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Monday, April 11, 2011

Why did Obama Cave

Inspired by Kevin Drum this time.

I'm going to try to keep this brief (that is warning I will fail and go on and on).

First, I'd like to stress that if Obama meant what he said celebrating the continuing resolution then he is confused. Kevin Drum guesses he thinks "You need some way of signalling the market that you're serious about long-term deficit reduction". This makes no sense. The reason such a signal would be useful is that it would reduce long term real interest rates. They are miniscule right now. A benefit from deficit credibility would work through interest rates, but interest rates have a low effect on fixed capital investment when the economy has spare capacity and a miniscule effect on housing investment when the economy has surplus houses and people are sure, just sure, that houses are a bad investment the same way they were sure they were a good investment. Basically, if Obama thinks what you think he things, then he is seeing invisible bond vigilantes -- delusional, hallucinating, out of it.

So I hope that Drum miss-read his mind. I guess (because I want to guess) that he is not stupid so I guess he is lying. Uh I mean "his [speech] was not intended to be a factual statement," It isn't a plain lie, since I claim he is lying about what he believes is good policy. He can be caught only by a mind reader. I'd say he is being intellectually dishonest but not plainly lying in the ordinary sense of the word*.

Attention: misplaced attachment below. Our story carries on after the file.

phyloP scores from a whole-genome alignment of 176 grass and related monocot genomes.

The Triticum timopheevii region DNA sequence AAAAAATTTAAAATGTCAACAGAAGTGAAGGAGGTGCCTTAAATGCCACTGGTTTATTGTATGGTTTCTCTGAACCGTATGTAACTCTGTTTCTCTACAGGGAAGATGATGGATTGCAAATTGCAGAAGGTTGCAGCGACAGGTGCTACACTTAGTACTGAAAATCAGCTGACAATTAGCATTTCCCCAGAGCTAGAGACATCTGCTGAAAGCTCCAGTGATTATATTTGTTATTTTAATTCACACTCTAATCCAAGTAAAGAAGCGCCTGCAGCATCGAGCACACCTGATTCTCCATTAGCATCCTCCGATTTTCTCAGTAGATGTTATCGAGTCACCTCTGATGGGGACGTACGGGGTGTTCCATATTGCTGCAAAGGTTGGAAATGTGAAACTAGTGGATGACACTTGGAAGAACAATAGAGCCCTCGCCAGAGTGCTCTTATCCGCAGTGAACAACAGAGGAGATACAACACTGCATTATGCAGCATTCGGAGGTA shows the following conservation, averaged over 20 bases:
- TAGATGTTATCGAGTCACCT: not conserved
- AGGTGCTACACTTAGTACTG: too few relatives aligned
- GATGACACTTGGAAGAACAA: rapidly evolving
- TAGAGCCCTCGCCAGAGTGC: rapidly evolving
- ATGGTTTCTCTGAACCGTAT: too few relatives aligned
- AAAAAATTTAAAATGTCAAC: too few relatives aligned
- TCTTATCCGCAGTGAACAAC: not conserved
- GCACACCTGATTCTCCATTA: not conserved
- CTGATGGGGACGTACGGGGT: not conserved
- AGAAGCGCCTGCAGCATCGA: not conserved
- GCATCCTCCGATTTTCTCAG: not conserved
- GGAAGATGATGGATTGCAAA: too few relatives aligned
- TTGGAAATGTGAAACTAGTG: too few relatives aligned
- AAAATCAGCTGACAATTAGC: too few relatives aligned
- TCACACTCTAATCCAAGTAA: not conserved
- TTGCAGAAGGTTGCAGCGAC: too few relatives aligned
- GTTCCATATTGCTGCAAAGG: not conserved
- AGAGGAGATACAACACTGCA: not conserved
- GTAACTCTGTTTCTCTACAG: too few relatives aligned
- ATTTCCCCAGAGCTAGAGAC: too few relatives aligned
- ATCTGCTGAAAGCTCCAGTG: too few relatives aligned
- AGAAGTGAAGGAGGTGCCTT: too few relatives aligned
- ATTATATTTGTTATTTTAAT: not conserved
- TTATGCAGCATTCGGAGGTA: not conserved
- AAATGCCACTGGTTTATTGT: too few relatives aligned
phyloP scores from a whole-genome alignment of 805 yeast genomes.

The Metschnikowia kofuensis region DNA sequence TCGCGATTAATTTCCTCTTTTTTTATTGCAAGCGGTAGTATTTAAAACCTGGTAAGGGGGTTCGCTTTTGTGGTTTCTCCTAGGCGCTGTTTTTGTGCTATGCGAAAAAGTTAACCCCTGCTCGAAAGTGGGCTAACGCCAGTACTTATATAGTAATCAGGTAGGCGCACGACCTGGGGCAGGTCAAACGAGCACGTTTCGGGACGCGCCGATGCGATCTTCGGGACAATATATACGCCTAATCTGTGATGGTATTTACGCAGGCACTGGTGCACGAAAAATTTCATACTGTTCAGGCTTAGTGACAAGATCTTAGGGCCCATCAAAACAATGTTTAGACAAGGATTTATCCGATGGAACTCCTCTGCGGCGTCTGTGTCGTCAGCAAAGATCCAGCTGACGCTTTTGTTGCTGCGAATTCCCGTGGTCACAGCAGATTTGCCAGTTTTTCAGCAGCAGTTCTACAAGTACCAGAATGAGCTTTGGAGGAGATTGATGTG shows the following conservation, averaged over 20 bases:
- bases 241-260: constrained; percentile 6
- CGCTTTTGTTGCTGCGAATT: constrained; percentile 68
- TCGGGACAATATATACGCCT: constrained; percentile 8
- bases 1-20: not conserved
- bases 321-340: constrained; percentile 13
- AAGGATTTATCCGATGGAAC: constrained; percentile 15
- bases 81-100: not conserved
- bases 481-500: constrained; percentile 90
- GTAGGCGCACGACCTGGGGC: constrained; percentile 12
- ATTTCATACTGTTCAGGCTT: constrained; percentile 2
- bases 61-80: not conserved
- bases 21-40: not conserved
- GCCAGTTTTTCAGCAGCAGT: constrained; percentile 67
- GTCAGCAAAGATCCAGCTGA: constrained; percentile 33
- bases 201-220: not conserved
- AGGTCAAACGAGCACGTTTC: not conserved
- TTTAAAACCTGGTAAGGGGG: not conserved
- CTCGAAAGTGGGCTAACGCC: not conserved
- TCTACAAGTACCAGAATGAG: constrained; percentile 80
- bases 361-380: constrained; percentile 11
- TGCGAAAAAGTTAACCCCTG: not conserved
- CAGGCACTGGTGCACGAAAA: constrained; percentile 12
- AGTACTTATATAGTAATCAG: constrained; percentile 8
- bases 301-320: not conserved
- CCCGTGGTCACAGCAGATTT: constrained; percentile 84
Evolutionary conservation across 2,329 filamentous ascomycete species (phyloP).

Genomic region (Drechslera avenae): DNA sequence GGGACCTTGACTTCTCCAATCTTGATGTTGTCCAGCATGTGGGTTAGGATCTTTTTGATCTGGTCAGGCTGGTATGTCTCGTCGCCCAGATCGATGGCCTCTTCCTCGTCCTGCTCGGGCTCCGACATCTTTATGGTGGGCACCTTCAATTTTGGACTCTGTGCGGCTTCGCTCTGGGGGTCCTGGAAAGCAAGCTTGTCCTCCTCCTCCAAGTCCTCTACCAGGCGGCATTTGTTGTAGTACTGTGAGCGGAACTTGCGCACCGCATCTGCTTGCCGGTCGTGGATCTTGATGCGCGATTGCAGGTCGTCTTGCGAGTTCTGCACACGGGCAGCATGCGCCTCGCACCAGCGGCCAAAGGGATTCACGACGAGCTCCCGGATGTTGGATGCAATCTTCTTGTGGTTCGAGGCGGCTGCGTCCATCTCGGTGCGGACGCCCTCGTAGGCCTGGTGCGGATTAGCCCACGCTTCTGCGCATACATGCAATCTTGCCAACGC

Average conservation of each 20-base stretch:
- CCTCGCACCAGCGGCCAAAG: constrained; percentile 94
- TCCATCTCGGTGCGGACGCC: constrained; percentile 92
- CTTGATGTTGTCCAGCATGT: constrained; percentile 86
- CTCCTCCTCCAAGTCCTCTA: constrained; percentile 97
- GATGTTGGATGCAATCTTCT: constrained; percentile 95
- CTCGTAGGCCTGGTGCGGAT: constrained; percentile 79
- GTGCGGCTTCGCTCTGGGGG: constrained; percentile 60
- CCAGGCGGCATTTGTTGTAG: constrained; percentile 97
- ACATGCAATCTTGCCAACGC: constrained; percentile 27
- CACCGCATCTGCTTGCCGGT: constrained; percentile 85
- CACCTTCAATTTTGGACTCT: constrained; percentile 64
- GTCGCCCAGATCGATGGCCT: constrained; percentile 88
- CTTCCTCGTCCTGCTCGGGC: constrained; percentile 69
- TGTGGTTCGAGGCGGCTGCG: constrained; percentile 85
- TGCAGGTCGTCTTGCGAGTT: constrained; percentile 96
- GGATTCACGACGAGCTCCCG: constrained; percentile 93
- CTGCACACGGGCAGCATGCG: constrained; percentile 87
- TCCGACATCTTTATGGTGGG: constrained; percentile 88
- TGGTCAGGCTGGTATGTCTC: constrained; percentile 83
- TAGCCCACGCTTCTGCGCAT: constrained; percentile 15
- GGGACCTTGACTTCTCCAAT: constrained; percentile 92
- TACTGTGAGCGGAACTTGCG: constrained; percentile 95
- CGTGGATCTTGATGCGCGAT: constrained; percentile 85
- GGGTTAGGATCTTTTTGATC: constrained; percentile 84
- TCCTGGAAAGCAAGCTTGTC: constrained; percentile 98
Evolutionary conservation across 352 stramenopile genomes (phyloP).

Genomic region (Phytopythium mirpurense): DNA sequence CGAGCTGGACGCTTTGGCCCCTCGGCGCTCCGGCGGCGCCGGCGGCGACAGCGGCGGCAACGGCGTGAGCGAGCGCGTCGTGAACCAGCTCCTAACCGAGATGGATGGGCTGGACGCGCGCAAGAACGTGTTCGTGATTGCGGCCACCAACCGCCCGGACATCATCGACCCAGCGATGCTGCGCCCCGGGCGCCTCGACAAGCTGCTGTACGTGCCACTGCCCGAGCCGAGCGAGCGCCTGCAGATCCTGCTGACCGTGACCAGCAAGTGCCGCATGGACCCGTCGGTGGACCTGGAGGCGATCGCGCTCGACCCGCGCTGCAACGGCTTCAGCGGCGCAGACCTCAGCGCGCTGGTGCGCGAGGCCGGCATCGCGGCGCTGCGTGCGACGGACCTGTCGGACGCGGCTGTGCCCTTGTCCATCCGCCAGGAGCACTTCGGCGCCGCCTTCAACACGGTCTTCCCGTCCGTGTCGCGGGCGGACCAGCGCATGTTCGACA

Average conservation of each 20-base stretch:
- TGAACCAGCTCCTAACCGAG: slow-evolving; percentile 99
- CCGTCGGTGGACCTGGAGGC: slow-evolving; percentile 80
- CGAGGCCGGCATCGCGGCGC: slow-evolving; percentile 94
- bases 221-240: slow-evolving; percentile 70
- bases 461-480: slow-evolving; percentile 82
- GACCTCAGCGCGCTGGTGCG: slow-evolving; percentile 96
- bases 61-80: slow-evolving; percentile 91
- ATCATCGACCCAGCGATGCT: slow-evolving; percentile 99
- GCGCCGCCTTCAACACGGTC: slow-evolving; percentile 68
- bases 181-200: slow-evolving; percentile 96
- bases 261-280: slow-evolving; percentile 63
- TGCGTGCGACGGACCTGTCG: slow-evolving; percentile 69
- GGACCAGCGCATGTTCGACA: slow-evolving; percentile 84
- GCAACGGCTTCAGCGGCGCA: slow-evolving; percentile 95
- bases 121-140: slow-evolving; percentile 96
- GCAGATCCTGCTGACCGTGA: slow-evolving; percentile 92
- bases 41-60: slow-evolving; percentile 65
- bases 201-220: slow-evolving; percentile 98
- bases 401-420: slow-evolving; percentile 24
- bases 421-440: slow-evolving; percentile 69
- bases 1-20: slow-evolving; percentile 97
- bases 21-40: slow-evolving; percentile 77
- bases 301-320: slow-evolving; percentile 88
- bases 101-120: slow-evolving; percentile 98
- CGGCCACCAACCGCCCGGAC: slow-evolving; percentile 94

My guess is that he is influenced not by Austerian economic models but by polls. He knows that the vast majority of people in the US support spending cuts, not because they reject Keynes but because they haven't understood what Keynes said. Now he is willing to go against public opinion in really important matters (see health care reform) but he isn't willing to go against public opinion over 38 billion. He knows what people want to hear and he told us what most of us want to hear. There isn't any reason to think he believes it -- he's a competent politician -- he isn't George McGovern or Barry Goldwater or Jimmy Carter.

* see Yglesias's efforts to understand why people think the "intellectually" isn't redundant -- my view is that lying about what seems most plausible to oneself is a special very common never punished for of dishonesty called "intellectual dishonesty"). Very very often, intellectual honesty is of the form of claiming to agree with a strongly held belief of a powerful group (here a solid majority of the US public) then trying to get from that concession back to the conclusion you wanted. Another form is refusing to admit that the other side has a point. I think that, in the real world, we basically have to choose one of the two forms of intellectual dishonesty -- we are not capable of being fair and objective because we have emotions -- fear and pride -- which pull us to one or the other.

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